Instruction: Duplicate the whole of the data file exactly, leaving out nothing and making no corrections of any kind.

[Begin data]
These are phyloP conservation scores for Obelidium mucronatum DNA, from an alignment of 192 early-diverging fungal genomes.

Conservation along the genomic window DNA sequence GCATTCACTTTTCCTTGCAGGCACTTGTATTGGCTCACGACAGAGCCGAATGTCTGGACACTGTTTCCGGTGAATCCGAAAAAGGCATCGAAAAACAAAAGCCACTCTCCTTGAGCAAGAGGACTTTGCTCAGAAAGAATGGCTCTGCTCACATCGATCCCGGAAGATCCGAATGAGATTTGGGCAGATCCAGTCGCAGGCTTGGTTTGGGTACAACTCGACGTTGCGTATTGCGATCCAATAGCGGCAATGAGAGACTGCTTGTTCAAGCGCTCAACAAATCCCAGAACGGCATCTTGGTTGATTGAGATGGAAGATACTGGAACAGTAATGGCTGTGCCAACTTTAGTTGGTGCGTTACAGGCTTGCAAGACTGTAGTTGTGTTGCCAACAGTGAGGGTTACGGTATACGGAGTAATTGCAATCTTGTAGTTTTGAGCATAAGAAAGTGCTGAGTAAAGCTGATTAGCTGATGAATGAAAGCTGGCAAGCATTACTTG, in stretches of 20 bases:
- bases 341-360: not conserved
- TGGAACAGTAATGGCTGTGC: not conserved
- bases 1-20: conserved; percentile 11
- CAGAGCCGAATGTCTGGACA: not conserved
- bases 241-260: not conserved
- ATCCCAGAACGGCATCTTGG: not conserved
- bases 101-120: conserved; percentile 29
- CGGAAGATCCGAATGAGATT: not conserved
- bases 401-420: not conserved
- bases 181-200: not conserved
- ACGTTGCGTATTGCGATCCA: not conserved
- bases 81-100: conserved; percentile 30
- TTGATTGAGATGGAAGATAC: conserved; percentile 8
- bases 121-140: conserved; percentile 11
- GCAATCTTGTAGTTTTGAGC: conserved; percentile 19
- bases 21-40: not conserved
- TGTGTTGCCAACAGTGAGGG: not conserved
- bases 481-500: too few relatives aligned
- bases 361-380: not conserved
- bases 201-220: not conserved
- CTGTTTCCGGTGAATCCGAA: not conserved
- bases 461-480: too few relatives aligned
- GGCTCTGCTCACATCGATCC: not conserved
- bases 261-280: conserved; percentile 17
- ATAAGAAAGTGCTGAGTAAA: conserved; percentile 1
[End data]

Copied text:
These are phyloP conservation scores for Obelidium mucronatum DNA, from an alignment of 192 early-diverging fungal genomes.

Conservation along the genomic window DNA sequence GCATTCACTTTTCCTTGCAGGCACTTGTATTGGCTCACGACAGAGCCGAATGTCTGGACACTGTTTCCGGTGAATCCGAAAAAGGCATCGAAAAACAAAAGCCACTCTCCTTGAGCAAGAGGACTTTGCTCAGAAAGAATGGCTCTGCTCACATCGATCCCGGAAGATCCGAATGAGATTTGGGCAGATCCAGTCGCAGGCTTGGTTTGGGTACAACTCGACGTTGCGTATTGCGATCCAATAGCGGCAATGAGAGACTGCTTGTTCAAGCGCTCAACAAATCCCAGAACGGCATCTTGGTTGATTGAGATGGAAGATACTGGAACAGTAATGGCTGTGCCAACTTTAGTTGGTGCGTTACAGGCTTGCAAGACTGTAGTTGTGTTGCCAACAGTGAGGGTTACGGTATACGGAGTAATTGCAATCTTGTAGTTTTGAGCATAAGAAAGTGCTGAGTAAAGCTGATTAGCTGATGAATGAAAGCTGGCAAGCATTACTTG, in stretches of 20 bases:
- bases 341-360: not conserved
- TGGAACAGTAATGGCTGTGC: not conserved
- bases 1-20: conserved; percentile 11
- CAGAGCCGAATGTCTGGACA: not conserved
- bases 241-260: not conserved
- ATCCCAGAACGGCATCTTGG: not conserved
- bases 101-120: conserved; percentile 29
- CGGAAGATCCGAATGAGATT: not conserved
- bases 401-420: not conserved
- bases 181-200: not conserved
- ACGTTGCGTATTGCGATCCA: not conserved
- bases 81-100: conserved; percentile 30
- TTGATTGAGATGGAAGATAC: conserved; percentile 8
- bases 121-140: conserved; percentile 11
- GCAATCTTGTAGTTTTGAGC: conserved; percentile 19
- bases 21-40: not conserved
- TGTGTTGCCAACAGTGAGGG: not conserved
- bases 481-500: too few relatives aligned
- bases 361-380: not conserved
- bases 201-220: not conserved
- CTGTTTCCGGTGAATCCGAA: not conserved
- bases 461-480: too few relatives aligned
- GGCTCTGCTCACATCGATCC: not conserved
- bases 261-280: conserved; percentile 17
- ATAAGAAAGTGCTGAGTAAA: conserved; percentile 1